• Bill Brown

What is a Lessons Learned System?

If you've been around project management for a while you've heard of the concept of lessons learned. Often completed at the end of a project in the form of a post-mortem or retrospective, lessons learned are collected because the project checklist tells you to do it. Rather than being another tedious project closeout task at the conclusion of a long arduous project, lessons learned can and should be a much more powerful instrument that can yield great savings in terms of time and money. So, how do you do this? First off, don't look at a lesson learned as single one off item that's jotted down with the hope that you'll never encounter that situation again. Instead, think of lessons learned as a system. A system involves the orchestration of people, process and tools to achieve a desired outcome. Let’s take each of these three elements and break it down:

  1. People – whether someone is working in a team or on their own they face challenges every day that are overcome by learning something about their environment, their tools or the procedures in which they operate. At some point their team, another team or another individual will encounter the same or a similar challenge. If they’re lucky they may know the answer or may know someone with the answer. Essentially people are knowledge but it’s difficult to know who has the knowledge you need. Only when the knowledge is extracted and cataloged can the knowledge be used effectively. A culture of learning needs to be fostered so the value of individual knowledge is valued and those with it are encouraged to share it. Everyone in an organization has knowledge that could be considered a lesson learned but only if they understand the value it has to the collective will they feel compelled to share it. Having a culture that rewards the mining of the collective knowledge and makes it available for others is integral and essential to a lessons learned system.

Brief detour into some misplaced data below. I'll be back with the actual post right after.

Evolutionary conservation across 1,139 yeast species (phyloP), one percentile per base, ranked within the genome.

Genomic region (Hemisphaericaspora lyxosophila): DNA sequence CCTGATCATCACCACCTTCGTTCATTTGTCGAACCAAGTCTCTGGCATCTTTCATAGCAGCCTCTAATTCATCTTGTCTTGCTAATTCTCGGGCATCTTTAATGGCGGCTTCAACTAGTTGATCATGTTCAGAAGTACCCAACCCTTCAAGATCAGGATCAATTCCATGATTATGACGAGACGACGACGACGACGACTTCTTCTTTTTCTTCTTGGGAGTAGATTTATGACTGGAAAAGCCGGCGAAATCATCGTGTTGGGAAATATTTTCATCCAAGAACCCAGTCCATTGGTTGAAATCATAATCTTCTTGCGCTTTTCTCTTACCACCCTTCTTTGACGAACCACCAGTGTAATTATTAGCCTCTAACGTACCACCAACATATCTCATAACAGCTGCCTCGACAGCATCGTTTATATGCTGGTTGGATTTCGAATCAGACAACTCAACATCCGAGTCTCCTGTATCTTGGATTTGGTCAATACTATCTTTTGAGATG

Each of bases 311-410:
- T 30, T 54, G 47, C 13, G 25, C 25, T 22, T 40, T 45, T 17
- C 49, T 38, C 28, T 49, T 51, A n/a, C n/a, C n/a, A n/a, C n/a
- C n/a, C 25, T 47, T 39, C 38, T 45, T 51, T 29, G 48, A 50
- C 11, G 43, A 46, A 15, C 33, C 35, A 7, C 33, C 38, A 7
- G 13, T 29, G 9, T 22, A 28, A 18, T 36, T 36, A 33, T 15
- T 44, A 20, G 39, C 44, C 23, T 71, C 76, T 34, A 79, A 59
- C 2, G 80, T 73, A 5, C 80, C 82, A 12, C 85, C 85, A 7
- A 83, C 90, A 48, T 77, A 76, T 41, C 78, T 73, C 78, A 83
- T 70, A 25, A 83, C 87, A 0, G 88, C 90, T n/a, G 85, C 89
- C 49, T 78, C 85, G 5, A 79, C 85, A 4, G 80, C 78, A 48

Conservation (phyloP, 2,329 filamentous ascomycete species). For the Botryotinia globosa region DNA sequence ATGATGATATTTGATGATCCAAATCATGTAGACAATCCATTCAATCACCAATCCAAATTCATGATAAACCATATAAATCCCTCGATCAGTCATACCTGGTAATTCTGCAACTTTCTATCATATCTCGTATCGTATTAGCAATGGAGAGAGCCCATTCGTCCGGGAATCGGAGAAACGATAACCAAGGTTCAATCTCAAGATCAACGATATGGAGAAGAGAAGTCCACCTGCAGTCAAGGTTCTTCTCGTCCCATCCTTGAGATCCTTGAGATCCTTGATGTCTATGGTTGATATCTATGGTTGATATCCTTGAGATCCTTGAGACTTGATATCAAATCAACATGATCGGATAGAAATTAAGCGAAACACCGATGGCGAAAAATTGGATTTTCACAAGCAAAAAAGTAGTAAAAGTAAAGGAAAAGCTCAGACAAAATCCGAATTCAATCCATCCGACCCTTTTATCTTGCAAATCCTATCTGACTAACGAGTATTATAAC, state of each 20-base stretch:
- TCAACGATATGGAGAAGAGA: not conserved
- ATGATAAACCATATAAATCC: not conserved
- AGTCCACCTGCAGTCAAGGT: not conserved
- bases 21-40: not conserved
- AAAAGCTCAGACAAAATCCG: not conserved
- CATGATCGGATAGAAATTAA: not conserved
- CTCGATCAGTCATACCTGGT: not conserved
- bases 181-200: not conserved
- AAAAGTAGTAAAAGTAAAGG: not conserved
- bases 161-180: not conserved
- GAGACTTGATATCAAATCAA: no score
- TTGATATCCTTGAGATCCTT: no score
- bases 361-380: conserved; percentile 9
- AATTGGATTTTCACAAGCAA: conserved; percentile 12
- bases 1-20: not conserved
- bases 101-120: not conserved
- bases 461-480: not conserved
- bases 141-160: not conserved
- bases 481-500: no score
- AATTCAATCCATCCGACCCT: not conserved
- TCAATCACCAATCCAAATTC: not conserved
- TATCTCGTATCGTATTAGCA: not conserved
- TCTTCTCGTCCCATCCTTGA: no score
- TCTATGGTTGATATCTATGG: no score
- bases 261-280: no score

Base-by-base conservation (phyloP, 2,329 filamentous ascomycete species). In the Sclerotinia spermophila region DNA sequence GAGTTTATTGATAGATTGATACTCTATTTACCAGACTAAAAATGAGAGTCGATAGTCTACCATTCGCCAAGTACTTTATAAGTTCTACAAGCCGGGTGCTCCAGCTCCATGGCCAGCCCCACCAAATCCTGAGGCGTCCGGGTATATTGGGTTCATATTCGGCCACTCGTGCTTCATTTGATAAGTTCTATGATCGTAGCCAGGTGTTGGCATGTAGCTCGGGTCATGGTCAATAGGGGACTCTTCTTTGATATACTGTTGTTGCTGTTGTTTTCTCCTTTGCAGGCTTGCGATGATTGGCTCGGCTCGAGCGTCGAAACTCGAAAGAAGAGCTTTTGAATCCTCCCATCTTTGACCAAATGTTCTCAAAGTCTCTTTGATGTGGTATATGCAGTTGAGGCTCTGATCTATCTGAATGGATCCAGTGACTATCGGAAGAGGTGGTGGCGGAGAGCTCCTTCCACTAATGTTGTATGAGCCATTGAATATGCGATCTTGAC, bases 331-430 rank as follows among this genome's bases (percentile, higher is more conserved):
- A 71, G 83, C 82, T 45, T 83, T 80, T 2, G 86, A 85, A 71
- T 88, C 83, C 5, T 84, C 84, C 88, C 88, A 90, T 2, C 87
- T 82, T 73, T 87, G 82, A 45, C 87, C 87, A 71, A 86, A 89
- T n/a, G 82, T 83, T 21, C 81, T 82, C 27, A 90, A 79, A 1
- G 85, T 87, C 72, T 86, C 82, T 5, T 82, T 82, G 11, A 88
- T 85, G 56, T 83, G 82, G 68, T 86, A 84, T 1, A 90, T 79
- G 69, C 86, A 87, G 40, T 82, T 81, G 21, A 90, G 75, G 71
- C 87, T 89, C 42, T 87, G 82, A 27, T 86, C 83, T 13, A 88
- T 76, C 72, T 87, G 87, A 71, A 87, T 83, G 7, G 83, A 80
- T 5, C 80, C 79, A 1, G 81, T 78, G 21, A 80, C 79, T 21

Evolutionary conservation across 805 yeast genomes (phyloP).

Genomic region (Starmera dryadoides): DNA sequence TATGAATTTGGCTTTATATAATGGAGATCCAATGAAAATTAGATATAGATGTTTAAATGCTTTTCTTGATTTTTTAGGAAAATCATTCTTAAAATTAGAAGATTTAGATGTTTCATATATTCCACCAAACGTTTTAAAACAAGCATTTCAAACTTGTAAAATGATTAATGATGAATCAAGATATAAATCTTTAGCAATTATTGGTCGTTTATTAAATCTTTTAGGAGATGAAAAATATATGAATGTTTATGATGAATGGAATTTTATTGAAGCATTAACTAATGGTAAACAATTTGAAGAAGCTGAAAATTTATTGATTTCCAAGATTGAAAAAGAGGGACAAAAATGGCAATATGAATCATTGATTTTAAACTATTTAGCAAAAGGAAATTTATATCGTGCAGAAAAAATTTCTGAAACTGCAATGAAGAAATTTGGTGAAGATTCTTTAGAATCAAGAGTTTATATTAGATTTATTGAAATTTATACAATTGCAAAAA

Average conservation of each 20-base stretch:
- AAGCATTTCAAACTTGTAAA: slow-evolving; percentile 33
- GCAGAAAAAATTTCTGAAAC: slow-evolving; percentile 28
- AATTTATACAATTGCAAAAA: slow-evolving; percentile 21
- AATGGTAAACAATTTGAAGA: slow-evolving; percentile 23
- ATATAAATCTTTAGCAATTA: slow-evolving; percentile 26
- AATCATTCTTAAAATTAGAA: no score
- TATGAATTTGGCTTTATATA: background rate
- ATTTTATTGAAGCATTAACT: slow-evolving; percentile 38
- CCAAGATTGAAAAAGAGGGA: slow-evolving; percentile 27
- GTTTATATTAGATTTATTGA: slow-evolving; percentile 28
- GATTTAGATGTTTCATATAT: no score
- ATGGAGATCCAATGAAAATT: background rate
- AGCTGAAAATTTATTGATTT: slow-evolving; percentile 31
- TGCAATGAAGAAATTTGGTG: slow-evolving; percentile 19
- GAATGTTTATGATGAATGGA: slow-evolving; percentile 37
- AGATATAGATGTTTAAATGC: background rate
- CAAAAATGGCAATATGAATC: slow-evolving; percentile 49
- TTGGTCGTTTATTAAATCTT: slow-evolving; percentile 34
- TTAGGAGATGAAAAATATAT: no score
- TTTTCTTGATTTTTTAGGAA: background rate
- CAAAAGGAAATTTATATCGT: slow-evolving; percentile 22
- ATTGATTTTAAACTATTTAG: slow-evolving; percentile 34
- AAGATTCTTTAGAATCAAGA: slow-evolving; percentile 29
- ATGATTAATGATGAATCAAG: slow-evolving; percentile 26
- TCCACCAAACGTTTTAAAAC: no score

2. Process – the collection of techniques and procedures that serve as guidelines or mandates for how individuals or teams must operate. A good lessons learned system will provide guidance with respect to how and when lessons learned must be collected. In mature systems it is not unusual for teams to be required to collect and review lessons learned not only at the completion of a project but also at major milestones, phases or stage gates. The process should go further than that and encourage review and assessment of lessons learned as part of risk reviews and when issues are encountered. Taking this further yet again, the process should encourage lesson learners to capture their lessons at the very point that they realize that they’ve learned something that could be of value to others.

  3. Tools – any good lessons learned system must have three key functional elements: storage, data quality and ease of recall. The storage mechanism should be easily accessible and allow the flexibility to enter data that provides: context, a description of what was learned and supporting information such as images and documents. To ensure that the information entered is correct and consistent with corporate policies and procedures a review process should exist. Lastly for the system to be effective, the information that goes in should be easily recalled so that people that need the information can get to it quickly and efficiently. This is usually done with robust search mechanisms that include: keywords, metadata and pre-built searches that facilitate common functions.

When one or more of these elements doesn’t exist the system can be less than adequate. While having a systematic approach to lessons learned is not an absolute guarantee of its success, it is a major contributor to sharing corporate knowledge. There are a few other typical challenges that need to be overcome which we’ll address in a future post.


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